Virgil’s Aeneid, Book II
Aeneas has arrived in Carthage, seen the story of Troy already captured in public artworks, and has emerged from his cloak of invisibility at the court of Dido. In this book he tells the tale of the fall of Troy.
We are presumably supposed to be, with Virgil, on the side of Troy and against the slimy Greeks, but because of this the expectation seems to be that we’ll feel anxious and sad by what actually comes off as Trojan stupidity!
- Identify several instance of Trojan stupidity leading to their own downfall.
Note Aeneas and the Trojans’ predilection for melodrama, perhaps one of the reasons they fall for Sinon’s nonsense.
Aeneas picks up the story after some other events have transpired following the end of Homer’s Iliad. (See here.) He tells of the famous Trojan horse, an plot hatched by Ulysses (formerly Odysseus) for winning the war by trickery. Note the Trojan stupidities, recounted by an unaware Aeneas:
- The Greeks suddenly pack up and leave after ten years of war? So the Trojans quickly believe. The ships are really just hiding behind a strip of land, but the Trojans immediately thrown open their gates.
- Laocoon doesn’t sound particularly insane when he advises that the Trojans beware of Greeks bearing gifts, but the Trojans ignore him and ooh and ahh over the gigantic wooden horse.
- Maybe because he mirrors their melodramatic histrionics, the Trojans believe Sinon, the liar left behind who pretends he was dumped as a traitor to the Greeks. “His name, Sinon, means ‘pest,’ ‘bane,’ or ‘misfortune’ in Greek” (Strauss 171). He says all the right things, spitting on the name of Ulysses and squeezing out tears, but give me a break.
- When they’re wheeling the horse towards the city, several times they hear noise in the hollow torso of the horse, but the Trojans ignore this. Morons!
- They ignore their own prophetess Cassandra when she warns them of this horse bringing their doom. (Okay. The tricky part here is that it is Cassandra’s curse that she know the truth and never be believed. But I’m pretty sure the Trojans know about this curse, so you’d think that therefore one would believe her, but nope. Idiots!)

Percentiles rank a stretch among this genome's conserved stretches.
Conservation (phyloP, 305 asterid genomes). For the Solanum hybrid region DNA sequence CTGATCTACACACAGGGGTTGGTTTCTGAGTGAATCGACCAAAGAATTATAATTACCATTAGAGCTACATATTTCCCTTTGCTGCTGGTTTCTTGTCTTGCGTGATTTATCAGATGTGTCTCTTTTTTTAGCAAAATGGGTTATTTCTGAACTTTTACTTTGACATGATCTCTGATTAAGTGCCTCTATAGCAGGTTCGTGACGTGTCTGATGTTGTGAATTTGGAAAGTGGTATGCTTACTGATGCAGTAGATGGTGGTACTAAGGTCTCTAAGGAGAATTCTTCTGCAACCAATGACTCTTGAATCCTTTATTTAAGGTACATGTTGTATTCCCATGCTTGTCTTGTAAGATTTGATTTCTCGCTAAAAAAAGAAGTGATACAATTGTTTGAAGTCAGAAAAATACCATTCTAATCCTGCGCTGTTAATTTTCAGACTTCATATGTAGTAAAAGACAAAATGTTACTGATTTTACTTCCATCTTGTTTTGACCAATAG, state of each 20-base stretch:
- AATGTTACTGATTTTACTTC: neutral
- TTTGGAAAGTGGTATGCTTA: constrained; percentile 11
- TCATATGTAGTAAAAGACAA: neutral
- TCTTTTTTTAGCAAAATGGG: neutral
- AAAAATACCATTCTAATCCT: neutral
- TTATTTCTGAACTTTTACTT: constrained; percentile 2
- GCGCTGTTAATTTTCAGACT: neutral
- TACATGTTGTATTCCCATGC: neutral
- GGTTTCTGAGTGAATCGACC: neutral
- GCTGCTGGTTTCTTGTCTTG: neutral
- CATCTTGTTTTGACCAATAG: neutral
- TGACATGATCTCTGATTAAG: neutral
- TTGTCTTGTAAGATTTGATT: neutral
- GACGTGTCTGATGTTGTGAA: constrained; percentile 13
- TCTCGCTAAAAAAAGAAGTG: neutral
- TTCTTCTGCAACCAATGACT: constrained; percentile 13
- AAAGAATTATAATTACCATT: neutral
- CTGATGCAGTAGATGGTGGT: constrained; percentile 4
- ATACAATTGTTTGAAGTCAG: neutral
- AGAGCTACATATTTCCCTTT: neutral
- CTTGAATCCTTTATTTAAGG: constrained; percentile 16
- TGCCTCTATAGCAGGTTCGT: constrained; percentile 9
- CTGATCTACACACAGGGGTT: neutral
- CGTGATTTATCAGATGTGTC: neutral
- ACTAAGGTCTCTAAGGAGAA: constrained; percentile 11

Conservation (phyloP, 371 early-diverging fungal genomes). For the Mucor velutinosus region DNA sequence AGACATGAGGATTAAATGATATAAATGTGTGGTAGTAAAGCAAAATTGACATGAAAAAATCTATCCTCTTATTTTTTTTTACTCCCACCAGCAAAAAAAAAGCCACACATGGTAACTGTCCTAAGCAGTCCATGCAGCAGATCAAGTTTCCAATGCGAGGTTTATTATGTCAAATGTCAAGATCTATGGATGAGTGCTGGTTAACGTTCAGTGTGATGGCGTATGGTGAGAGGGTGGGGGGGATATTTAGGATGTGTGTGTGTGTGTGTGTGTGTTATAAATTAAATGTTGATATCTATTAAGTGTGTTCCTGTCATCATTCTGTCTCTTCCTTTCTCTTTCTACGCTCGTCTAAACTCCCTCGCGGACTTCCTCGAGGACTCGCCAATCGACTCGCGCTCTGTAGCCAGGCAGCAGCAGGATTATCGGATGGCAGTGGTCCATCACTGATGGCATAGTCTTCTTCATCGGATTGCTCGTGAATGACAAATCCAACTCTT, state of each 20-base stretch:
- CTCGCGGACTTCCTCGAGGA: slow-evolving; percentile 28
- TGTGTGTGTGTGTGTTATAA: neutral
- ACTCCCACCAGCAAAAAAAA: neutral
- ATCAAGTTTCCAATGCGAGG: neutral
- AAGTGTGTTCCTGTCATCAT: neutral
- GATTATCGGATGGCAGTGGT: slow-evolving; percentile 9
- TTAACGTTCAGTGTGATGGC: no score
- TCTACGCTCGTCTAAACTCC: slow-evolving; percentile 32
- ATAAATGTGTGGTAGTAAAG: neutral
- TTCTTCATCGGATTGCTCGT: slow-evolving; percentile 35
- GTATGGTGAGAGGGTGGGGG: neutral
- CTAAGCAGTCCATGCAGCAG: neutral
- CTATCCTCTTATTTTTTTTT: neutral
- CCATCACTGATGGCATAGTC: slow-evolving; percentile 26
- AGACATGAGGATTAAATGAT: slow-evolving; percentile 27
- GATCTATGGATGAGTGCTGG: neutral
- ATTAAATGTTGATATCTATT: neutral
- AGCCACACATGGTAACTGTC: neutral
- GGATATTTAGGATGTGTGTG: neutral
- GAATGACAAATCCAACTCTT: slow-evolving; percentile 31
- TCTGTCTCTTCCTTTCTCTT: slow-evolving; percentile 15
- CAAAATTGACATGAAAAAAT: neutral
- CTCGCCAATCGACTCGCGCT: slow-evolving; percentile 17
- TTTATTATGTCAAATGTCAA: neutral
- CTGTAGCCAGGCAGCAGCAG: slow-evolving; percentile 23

- Like Beowulf’s pals before the expected night attack of Grendel, everybody gets drunk, so the Greeks are easily able to emerge from the horse in a weird symbolic blur of birth and death.
- Politës, one of the very last of Priam’s sons left alive now, in running away from Pyrrhus, leads him right to where mom and dad are hiding, which in turn brings about Priam’s murder. What a jackass!
The rest of the drama involves Aeneas’ conflicting impulses. He wants to kill Helen, but divine intervention must stop this because he has a more important mission. He wants to fight the Greeks, even if he has to go out in a blaze of heroic glory, but he has a more important mission. When his father Anchises decides he’s too old to relocate, Aeneas’ despair brings about his old heroic impulse to go fight the Greeks, but divine intervention in the form of wondrous portents (1: his kid’s head lights up, and 2: they see a UFO) reminds him that he has a more important mission.
Lastly, an important “tableau” (a symbolic visual image set up as such in narrative, a sort of freeze-frame) is carefully created by Virgil (and artists afterwards have taken the cue): Aeneas is ready to leave town with his father Anchises in a bag on his back and holding his son Iulus’ hand.
- What is the symbolic significance of this tableau?
Anchises represents old Troy, now gone. Aeneas is the transition figure, blazing rather roundabout path towards the founding of the great Roman Empire, the best thing ever (according to the Romans). Since Aeneas, like Moses, is destined not to see the new kingdom established, Iulus represents the future. And notice, then, how Creusa, Aeneas’ wife, is literally marginalized in the tableau, and then figuratively marginalized in general. The great tableau boys march off with Creusa trailing behind, and eventually when they’re way out of town Aeneas glances back and doesn’t see her. He goes back briefly, but never finds out what happened to her! And get this: “She alone failed her friends, her child, her husband. / Out of my mind, whom did I not accuse…?” (2.931-932). Um, probably himself? But who cares, right? The big male erection of Rome is all that matters ultimately.